In the eight years since Rabbi Avrohom Leventhal moved from Baltimore to this central Israeli city of 80,000, he has trained as a technical writer, taken over a local charity and become president of his synagogue.
Now Leventhal is hoping to add city councilman to his resume.
Leventhal loves Beit Shemesh, but none of his children want to stay here — not because of the conflict between haredi and Modern Orthodox Jews that has plagued the city since 2010, he says, but because the city feels like it’s falling apart.
A local community center lacks a bathroom. Street cleaning is spotty. At a neighborhood school, children sit all day in converted trailers.
“I want to do whatever I can to make a Beit Shemesh that my children and everyone else’s children would want to live in,” Leventhal said. “It’s not a citizen-friendly city. There’s not a lot for youth, no cultural activities. It should have a whole menu of different activities and events.”
Leventhal is among a handful of English-speaking immigrants making first-time bids for public office in municipal elections on Oct. 22. A few English speakers, known here as Anglos, already serve on city councils.
But following a national election in January that saw the first American-born Knesset member in 25 years and increased political outreach to native English speakers, Anglos are now stepping up their activism in local campaigns.
One party in Jerusalem, Ometz Lev, features five Anglos in its top 11 spots. A native of Manchester, England, is expected to win a council seat in the central city of Modiin. And a Londoner is running on the mayor’s slate in Tel Aviv.
“There’s always going to be this way that I look at the world that will be different from someone who grew up here,” said Jonny Cline, a professional fundraiser who moved to Modiin from Manchester 20 years ago and is third on the Jewish Home party slate. “The municipal level in Israel is something that is crucial.”
Some candidates say their top priorities are things many Anglos consider a given — transparent governing and competent city services among them. Candidates have made campaign issues out of crowded schools, insufficient police patrols and inefficient public transit.
Laura Wharton, a New Jersey native and Jerusalem city councillor with the left-wing Meretz party, said it’s hard to be satisfied with the capital’s public buses after growing up with New York City’s subways.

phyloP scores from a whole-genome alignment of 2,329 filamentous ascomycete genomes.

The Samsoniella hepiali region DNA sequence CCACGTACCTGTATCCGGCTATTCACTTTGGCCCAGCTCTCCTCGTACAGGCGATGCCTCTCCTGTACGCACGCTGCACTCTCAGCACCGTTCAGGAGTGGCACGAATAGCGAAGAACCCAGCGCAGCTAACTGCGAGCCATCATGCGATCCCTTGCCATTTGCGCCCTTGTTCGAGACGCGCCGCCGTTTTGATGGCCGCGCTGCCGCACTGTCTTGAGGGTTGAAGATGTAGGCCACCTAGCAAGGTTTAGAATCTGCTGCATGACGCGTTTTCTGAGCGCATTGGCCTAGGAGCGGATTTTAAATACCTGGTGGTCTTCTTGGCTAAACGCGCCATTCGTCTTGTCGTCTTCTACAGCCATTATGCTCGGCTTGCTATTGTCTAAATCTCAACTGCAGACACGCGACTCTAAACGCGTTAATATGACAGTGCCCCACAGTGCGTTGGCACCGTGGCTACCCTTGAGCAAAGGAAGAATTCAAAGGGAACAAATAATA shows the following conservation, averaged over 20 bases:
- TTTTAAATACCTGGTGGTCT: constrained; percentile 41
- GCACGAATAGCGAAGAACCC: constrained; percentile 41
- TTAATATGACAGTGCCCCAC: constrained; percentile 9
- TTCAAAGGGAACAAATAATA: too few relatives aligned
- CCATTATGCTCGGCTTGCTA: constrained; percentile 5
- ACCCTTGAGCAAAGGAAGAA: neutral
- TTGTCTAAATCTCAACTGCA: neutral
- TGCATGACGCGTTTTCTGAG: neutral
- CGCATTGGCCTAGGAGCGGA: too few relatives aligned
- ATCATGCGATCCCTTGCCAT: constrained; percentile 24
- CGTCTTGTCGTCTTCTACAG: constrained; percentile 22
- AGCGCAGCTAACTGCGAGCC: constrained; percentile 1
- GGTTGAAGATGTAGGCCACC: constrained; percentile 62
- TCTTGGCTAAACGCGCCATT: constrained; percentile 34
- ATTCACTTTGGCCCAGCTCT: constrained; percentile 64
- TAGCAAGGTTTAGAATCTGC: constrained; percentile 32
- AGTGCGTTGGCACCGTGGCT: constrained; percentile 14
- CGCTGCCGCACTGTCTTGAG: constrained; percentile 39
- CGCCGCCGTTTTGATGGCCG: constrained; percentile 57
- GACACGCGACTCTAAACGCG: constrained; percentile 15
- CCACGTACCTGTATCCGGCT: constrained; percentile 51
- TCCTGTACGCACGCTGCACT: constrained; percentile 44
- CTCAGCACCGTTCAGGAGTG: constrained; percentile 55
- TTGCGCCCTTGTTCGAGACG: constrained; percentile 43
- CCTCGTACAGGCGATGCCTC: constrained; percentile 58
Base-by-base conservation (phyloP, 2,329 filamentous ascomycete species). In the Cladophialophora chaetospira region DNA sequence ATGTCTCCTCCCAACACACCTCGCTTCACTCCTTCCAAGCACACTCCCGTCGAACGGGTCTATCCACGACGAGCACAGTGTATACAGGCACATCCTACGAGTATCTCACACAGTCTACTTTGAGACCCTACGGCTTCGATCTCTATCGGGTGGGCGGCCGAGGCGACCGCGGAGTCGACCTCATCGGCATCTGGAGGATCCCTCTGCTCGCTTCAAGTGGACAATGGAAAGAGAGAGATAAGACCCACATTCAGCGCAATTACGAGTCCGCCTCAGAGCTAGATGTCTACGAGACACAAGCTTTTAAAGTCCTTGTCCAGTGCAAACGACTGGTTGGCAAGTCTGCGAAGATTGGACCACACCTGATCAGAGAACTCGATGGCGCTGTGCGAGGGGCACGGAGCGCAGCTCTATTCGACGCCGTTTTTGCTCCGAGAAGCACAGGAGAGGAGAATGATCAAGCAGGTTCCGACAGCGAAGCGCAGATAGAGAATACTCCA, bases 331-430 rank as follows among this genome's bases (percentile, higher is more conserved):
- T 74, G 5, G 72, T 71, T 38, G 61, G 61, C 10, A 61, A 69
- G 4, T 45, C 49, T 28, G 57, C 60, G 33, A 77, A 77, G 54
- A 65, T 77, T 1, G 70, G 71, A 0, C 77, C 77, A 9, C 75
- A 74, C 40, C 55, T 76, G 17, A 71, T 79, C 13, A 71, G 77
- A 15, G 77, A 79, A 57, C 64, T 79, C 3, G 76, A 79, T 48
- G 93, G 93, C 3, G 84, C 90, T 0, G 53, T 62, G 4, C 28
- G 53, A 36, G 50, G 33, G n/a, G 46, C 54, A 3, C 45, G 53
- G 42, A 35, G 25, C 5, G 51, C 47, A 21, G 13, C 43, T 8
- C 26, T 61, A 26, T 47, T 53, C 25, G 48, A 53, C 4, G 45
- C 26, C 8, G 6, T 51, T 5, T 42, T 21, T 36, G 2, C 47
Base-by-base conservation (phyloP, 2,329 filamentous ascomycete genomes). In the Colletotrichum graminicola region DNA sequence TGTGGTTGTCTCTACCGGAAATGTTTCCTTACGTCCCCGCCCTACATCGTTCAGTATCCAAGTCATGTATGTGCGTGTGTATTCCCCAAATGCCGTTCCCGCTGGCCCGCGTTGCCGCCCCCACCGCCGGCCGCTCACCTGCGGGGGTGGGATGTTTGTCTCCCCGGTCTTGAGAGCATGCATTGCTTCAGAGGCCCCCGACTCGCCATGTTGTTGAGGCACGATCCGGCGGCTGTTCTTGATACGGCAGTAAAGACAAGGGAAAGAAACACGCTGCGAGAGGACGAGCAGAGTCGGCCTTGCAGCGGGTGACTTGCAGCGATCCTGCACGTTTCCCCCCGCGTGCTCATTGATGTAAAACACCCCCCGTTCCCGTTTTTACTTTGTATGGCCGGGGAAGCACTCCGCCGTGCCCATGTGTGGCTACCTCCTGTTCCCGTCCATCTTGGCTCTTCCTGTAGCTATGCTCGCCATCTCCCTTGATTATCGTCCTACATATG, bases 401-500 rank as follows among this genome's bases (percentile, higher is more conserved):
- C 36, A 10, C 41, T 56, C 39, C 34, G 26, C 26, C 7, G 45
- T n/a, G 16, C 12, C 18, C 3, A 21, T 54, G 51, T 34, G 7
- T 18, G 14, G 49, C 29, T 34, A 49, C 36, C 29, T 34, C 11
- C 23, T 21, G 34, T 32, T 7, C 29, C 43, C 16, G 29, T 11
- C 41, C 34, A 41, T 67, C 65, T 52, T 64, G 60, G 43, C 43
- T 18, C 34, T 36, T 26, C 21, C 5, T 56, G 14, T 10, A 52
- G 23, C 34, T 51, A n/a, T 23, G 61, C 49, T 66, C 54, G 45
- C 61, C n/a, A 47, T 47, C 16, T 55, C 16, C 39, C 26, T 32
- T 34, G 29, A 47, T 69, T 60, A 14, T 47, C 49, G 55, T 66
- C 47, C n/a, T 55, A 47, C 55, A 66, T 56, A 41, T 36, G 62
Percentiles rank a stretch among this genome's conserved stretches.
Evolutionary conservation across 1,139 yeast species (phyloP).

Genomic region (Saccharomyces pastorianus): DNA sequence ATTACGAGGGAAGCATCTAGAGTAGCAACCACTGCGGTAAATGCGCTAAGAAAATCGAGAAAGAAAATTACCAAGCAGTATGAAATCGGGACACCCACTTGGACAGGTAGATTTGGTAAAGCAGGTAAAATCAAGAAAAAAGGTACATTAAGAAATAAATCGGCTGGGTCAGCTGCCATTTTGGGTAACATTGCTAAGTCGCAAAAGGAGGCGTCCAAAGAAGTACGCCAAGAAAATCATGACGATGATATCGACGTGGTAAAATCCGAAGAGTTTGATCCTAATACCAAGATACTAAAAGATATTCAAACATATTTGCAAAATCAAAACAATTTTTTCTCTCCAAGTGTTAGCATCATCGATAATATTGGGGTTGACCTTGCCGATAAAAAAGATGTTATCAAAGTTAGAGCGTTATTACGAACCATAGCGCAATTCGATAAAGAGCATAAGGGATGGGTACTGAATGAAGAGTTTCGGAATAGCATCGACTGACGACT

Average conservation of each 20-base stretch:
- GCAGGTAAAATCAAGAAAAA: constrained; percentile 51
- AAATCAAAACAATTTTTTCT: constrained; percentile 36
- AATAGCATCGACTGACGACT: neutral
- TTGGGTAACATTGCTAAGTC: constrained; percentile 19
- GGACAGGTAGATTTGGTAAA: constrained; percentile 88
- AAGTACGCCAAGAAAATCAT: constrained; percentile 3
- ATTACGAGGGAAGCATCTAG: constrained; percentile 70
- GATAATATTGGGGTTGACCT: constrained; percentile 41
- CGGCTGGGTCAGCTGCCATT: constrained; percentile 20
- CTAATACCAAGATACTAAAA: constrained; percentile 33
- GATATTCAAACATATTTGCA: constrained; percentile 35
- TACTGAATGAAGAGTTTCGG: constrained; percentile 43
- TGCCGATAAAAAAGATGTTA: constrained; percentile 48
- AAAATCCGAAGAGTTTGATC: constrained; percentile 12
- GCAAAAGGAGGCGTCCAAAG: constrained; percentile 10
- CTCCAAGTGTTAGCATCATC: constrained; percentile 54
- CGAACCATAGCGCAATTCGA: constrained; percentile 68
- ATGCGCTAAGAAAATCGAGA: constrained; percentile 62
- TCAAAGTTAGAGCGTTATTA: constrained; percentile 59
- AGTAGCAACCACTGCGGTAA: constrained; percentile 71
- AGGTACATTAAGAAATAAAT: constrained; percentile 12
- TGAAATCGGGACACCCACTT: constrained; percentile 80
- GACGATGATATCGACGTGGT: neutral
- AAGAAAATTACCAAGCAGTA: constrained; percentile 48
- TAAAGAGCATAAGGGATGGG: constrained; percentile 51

“I think the awareness that American citizens have for proper government and tolerance and openness are things the city really needs,” Wharton said. “They have high expectations, and that’s a good thing.”
Several Anglo candidates have promised that if elected, they will fight for the English-speaking community’s parochial issues.
Cline wants Modiin to fund workspaces for immigrants who work long-distance for U.S. companies. Jon Javor, running on the slate of center-left Tel Aviv Mayor Ron Huldai, wants to create a central hub where English speakers can pay city taxes, consult an accountant and receive help signing an apartment lease. Maya Tapiero, running with Jerusalem’s Ometz Lev, wants the city to publicize more cultural events in English.
“If you have a language barrier, how do you know what’s going on?” Javor asked. “I want to do my part in making sure everyone has the necessary tools so they can succeed here.”
Like most of the Anglo candidates, Javor came to politics through social action. He’s a lead organizer of the Tel Aviv International Salon, an English-language speaker series that has featured public figures from Finance Minister Yair Lapid to famed sex therapist Dr. Ruth Westheimer. He also helps run the Israeli Cinema Series, which shows famous Israeli films with English subtitles.
Javor’s social entrepreneurship, he says, has made him a welcome guest in the mayor’s office. “But that doesn’t mean that in City Hall we shouldn’t have representation,” he added.
Parallel to Javor’s campaign, a Tel Aviv movement called Kol Oleh — which means both “rising voice” and “immigrant’s voice” — aims to get out the vote among the city’s Anglos. The group is hosting candidates’ forums in English leading up to Election Day, and over the summer hosted parlor meetings to discuss municipal issues with local Anglos.
“Decisions were being made and it seemed like the population had no connection to things going on around them,” said Guy Seemann, the head of Kol Oleh. “Kol Oleh wanted to start with the elections as a benchmark to get involved in civil society.”
But Jerusalem Deputy Mayor Naomi Tzur, a native of England whose slate boasts a handful of Anglos, says English-speaking immigrants must learn Hebrew rather than relying on English-language services.
“Wherever they go in the world, they’re so confident that their language is known by everybody,” said Tzur, who moved to Israel in 1966. “They remain in a colony of their own and there are very few who break out of that cocoon.
“You can’t have just enough Hebrew to go shopping or talk to your neighbor about a leak in the roof. You need to be really fluent.”
As newcomers to their slates, many of the Anglo candidates have a slim chance of winning seats in their respective councils. But Leventhal says that any Anglo political activism will help advance the community no matter the result.
“Americans come from a culture of community, concern and respect,” he said. “They’re not going to want to come to a city that doesn’t provide quality of life.”
English Speakers Grab Bigger Role in Israel Politics — Halting Hebrew and All